Obamacare is driving mergers and acquisitions in the insurance space, while big-pharma is snatching up biotechs to replenish aging drug pipelines. In other words, consolidation could continue.
Yesterday brought us news of another merger, with health insurance giant Aetna announcing its plans to take over Coventry Health Care for $5.7 billion.
This merger follows Cigna’s takeover of HealthSpring last November and WellPoint’s merger with Amerigroup earlier this year.
Larger insurance players are targeting smaller rivals with a strong foothold in the Medicare and Medicaid markets, as demand for these programs is expected to increase dramatically due to Obamacare in the coming years.
Adding to the phenomenon is that consolidation is not just specific to insurance alone.
Last year, pharmacy-benefits manager Express Scripts gobbled up Medco for $29 billion. Gilead purchased Pharmasset, while this year GlaxoSmithKline and Bristol-Myers Squibb finalized their mergers with Human Genome and Amylin Pharmaceuticals, respectively.
Throw all this M'A activity together with the Supreme Court upholding Obamacare in late June, and with the wall of baby boomers set to retire in the coming years, and you get a red-hot sector in play.
Not All ETFs Are Created Equal
Naturally, one would expect all health care ETFs to be on a tear, right? Well, that depends on the ETF.
There are now 18 U.S. health care ETFs that range from broad-based to sector-specific funds. Broad-based health care ETFs encompass the following subsectors:pharmaceuticals, providers ' services, equipment ' supplies, and biotech.
Let’s look at sector-specific funds first.
I’ve charted four iShares ETFs representing each of the four health care subsectors:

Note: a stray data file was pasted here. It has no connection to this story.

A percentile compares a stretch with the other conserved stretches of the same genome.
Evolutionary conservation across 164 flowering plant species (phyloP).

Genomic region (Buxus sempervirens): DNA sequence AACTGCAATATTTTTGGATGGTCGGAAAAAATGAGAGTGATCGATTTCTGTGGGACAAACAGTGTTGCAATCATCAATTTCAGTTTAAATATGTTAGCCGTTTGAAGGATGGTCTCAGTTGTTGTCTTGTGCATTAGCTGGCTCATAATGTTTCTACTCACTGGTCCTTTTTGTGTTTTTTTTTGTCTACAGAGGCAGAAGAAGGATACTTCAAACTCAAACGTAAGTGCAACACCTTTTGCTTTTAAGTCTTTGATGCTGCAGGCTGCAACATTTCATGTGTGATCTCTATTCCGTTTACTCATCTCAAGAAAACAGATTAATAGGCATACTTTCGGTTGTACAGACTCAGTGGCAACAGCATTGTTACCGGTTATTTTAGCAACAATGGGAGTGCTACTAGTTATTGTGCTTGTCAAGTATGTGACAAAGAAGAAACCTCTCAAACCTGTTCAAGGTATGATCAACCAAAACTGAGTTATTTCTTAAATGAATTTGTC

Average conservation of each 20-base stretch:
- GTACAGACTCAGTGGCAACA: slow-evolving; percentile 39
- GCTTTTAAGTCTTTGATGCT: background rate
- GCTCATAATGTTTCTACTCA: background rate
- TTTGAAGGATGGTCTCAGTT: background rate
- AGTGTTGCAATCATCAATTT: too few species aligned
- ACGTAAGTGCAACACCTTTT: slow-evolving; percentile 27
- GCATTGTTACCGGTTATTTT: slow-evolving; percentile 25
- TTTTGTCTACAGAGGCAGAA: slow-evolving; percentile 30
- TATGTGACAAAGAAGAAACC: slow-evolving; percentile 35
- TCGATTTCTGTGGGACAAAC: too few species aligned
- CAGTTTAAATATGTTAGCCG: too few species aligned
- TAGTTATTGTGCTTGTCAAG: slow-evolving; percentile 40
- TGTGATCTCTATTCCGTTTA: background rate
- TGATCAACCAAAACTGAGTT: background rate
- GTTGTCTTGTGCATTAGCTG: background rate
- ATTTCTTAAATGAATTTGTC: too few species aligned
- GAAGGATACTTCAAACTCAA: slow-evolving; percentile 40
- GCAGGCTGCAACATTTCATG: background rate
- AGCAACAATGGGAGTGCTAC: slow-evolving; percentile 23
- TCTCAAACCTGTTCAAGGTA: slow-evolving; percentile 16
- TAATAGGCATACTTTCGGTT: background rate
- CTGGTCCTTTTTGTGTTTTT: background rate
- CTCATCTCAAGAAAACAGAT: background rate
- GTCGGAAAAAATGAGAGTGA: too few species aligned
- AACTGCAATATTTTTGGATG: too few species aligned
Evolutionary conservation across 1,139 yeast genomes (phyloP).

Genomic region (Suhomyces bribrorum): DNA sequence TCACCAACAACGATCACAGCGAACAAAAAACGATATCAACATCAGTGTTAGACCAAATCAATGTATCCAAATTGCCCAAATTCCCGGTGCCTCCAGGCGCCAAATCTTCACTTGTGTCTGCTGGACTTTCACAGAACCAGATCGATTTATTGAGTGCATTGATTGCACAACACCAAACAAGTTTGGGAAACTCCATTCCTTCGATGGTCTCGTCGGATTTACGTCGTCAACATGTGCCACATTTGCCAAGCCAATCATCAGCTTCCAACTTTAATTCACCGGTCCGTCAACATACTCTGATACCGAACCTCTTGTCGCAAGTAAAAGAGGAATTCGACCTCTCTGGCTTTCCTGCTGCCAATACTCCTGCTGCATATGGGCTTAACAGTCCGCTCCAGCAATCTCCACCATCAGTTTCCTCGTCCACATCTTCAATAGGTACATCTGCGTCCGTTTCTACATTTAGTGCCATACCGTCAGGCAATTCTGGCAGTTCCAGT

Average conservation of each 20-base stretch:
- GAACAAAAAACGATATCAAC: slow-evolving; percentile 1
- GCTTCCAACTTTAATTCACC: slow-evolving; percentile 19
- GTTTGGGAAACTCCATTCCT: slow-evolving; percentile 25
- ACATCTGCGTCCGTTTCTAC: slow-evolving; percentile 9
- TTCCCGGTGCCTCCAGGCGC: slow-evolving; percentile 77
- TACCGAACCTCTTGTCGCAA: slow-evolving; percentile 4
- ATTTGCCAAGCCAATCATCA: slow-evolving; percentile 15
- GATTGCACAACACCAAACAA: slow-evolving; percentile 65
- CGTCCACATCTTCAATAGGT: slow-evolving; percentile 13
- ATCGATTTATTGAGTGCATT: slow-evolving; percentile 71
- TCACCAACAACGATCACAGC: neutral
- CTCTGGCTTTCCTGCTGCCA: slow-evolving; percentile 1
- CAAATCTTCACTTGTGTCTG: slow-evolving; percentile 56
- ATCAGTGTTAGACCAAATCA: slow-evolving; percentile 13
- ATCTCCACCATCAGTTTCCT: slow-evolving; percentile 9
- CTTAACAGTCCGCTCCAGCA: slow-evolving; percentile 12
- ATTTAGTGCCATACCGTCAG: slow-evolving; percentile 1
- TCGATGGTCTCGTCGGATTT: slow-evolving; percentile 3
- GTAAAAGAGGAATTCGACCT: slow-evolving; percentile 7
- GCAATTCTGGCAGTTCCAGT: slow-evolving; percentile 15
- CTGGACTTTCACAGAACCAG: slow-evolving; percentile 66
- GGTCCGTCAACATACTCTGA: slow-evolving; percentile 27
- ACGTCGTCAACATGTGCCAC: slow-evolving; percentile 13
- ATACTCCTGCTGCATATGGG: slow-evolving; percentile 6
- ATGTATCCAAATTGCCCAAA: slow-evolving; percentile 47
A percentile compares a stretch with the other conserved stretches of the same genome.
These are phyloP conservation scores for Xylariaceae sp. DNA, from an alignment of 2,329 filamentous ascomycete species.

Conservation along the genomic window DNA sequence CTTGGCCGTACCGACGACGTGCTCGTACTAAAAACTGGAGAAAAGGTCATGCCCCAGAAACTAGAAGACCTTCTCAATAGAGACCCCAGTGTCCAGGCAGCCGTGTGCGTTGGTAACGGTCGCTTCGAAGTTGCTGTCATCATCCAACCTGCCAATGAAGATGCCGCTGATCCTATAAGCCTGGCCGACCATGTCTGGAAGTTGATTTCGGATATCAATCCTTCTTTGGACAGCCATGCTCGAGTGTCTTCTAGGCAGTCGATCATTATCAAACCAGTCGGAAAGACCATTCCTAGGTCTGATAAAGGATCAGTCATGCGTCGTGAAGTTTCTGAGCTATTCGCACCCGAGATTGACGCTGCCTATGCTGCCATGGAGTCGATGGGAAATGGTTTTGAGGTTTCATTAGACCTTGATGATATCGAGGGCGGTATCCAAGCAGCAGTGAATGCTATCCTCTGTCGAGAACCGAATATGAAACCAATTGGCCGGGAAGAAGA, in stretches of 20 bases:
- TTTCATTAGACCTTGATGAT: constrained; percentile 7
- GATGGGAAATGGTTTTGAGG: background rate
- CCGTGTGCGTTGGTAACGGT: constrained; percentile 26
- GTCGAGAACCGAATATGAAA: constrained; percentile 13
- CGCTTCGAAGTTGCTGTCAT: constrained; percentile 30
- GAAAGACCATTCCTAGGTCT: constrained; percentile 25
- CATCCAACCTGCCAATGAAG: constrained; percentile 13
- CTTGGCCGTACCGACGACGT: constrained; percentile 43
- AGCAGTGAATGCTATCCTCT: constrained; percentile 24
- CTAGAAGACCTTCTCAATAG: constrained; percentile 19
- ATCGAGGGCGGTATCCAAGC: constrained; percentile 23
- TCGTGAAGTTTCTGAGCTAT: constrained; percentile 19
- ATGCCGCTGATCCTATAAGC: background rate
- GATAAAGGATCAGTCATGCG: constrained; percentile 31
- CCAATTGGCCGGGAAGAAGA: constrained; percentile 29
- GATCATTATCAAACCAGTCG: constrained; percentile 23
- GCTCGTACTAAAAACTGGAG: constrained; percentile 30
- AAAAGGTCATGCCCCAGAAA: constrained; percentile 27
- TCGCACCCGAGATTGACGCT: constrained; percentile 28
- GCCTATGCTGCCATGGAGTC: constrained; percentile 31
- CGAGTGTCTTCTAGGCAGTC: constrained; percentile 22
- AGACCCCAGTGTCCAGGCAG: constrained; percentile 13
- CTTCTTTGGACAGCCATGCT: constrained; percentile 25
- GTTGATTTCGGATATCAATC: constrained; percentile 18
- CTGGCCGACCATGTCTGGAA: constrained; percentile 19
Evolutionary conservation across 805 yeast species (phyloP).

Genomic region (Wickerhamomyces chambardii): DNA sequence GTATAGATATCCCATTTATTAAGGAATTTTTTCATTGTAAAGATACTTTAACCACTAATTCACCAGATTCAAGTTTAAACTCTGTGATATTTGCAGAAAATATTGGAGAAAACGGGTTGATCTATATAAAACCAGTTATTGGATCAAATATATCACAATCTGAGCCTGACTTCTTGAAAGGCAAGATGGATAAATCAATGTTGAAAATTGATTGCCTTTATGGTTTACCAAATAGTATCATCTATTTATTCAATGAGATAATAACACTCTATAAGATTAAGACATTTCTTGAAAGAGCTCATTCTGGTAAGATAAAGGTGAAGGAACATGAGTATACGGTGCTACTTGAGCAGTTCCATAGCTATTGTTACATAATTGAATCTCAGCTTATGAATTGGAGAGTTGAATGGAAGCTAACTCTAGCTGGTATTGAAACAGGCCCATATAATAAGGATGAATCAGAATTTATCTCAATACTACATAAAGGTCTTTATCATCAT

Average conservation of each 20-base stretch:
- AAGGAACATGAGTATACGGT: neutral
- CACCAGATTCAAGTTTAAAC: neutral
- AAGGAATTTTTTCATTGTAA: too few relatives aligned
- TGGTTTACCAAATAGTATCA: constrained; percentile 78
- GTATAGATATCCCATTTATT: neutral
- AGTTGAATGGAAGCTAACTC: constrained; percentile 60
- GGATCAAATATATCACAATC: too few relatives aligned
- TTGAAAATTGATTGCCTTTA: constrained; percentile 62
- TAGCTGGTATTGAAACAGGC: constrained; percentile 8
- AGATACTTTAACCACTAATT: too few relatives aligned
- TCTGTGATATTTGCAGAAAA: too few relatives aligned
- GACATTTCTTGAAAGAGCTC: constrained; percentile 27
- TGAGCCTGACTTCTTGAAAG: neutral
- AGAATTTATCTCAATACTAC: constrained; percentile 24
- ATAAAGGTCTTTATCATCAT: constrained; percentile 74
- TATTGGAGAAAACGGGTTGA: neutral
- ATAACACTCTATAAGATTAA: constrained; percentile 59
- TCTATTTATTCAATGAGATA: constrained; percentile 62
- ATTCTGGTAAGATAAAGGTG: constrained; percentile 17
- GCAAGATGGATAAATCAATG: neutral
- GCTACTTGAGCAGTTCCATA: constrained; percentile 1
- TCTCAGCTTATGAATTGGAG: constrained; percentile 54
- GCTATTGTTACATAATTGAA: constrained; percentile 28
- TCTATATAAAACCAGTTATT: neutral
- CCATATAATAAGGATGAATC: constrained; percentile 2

- iShares Dow Jones U.S. Pharmaceuticals Index Fund (IHE)
- iShares Dow Jones U.S. Healthcare Providers Index Fund (IHF)
- iShares Dow Jones U.S. Medical Devices Index Fund (IHI)
- iShares Nasdaq Biotechnology Index Fund (IBB)
Understand that I’m comparing iShares funds here not necessarily because they’re the best funds, but because they’re all cap weighted, and attempt to represent broad exposure to their respective market segments.
Despite all the buzz in health care, over a one-year period, IYH and IHF performed relatively in line with the broad market, as measured by SPY, while actually IHI underperformed. It’s really the biotechs (IBB) and pharmaceuticals (IHE) that are clearly outperforming. In fact, biotech ETFs have been some of the top-performing funds in the first half of the year.
While it might be tempting to jump into biotech, it’s important to remember that this sector represents a high-beta play on the health care space. So while biotech might outperform on the upside, should markets sour, it may see more volatility on the downside as well.
Therefore, most investors looking to invest in health care for the long haul might consider taking a broad-based approach.
The broad-based health care segment is currently dominated by three funds.
XLV and VHT are the cheaper options, with 0.18 percent and 0.19 percent annual expense ratios, respectively, compared with IYH’s 0.47 percent. VHT is the broadest in scope, while XLV is concentrated in the 50 largest names.
Despite these differences, the top holdings and weightings between these three funds are virtually identical. Pharmaceuticals account for nearly 50 percent of each of the funds’ weightings, with the “Big Three”—J'J, Pfizer and Merck—having especially big allocations.
Investors who don’t want such a heavy pharma exposure have other options.
For example, the Guggenheim S'P 500 Equal Weight Health Care ETF (RYH) is an equal-weighted version of XLV that is heaviest in equipment suppliers—36 percent. Those wanting greater biotech exposure might consider First Trust’s up-and-coming alpha-seeker, the First Trust Health Care AlphaDex Fund (FXH).
The PowerShares Dynamic Healthcare Sector Portfolio (PTH) meanwhile has a significant insurance component, while the PowerShares S'P SmallCap Health Care Portfolio (PSCH) is a high-beta play on the broad industry that specifically targets small-caps.
As is increasingly the case in the ETF industry these days, there are plenty of ways to access this portion of the investment universe, and doing your homework will help you avoid unnecessary surprises.
At the time this article was written, the author had no positions in the securities mentioned. Contact Dennis Hudachek at firstname.lastname@example.org.
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